· Parking policy should aim to reduce vehicle traffic (particularly urban-peak traffic) to reduce congestion, accidents, pollution, etc

· Eliminate parking subsidies. The right price tag on cars and its usage makes a difference. People are more sensitive to the direct cost of driving and this forces them to take decision to reduce car usage and move to alternatives. When combined with priced parking, limit on parking space and improved public transport, parking strategies promote alternative modes and restrain car usage.

· Integrate parking for more effective multimodal integration that gives priority to public transport buses, non-motorised transport and walking.

· Promote efficient management strategies and use parking spaces- as far as possible -- as common and shared public parking spaces that are priced.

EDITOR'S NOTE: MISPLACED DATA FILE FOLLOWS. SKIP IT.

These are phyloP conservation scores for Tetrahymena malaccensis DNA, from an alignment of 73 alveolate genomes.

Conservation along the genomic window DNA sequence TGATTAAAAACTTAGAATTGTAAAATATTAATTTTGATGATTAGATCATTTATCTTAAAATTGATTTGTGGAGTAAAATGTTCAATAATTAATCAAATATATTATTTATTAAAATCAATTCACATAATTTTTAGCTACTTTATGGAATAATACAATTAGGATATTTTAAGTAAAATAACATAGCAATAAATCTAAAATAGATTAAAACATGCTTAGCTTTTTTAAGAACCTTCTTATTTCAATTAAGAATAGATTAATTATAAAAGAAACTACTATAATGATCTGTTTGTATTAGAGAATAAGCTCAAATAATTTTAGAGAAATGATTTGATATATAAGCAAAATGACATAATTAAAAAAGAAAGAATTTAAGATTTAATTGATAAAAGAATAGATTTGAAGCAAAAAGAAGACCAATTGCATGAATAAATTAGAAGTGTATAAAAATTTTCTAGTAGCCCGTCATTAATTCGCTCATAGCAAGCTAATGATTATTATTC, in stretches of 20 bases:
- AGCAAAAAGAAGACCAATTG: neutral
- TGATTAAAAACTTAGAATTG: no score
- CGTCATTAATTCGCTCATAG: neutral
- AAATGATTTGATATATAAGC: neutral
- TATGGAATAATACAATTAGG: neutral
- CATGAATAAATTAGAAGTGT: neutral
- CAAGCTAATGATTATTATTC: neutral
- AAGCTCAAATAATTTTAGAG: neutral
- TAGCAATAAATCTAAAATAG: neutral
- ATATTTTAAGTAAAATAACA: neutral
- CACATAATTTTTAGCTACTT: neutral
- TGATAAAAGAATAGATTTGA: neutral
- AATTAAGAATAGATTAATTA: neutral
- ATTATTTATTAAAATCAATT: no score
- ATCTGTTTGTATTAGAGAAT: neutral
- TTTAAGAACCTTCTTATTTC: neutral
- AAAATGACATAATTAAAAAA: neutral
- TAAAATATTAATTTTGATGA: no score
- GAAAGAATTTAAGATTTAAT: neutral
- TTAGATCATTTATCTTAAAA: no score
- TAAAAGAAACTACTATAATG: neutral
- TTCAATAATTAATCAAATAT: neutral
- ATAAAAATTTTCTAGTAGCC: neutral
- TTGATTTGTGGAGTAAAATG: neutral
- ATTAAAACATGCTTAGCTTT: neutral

· The policy will have to integrate the parking needs of the public transport buses, non-motorised transport and freight transport in a city.

· Maximize the parking revenue gains to be ploughed back for other sustainable practices. The NUTP has also stated that revenue from parking should be used for public transport betterment.

· Use parking creatively for multimodal integration to improve usage of buses, cycling and walking.

Says Roychowdhury: "With the help of a parking policy, it is possible to arrest and reverse these unsustainable trends. This can work well in Indian cities where public transport, cycling and walking still carry more than half of all daily commuting trips. Cars may be choking our cities. But a substantial part of daily commuting is on buses, foot and pedal. This is the strength that the Indian cities need to build on. Parking levers can help to achieve this."

Another Blow To Al-Qaeda

Another blow to f al-Qaeda. The killing of it's second-in-command Atiyah abd al-Rahman in Pakistan last week, has dealt the terror organization a blow so significant, it has left it's core operations virtually paralyzed, intelligence experts said Sunday.

Al-Rahman, a Libyan national, rose to the number two spot when Ayman al-Zawahri took the reins of al-Qaeda after Laden
in May in a US raid in Pakistan.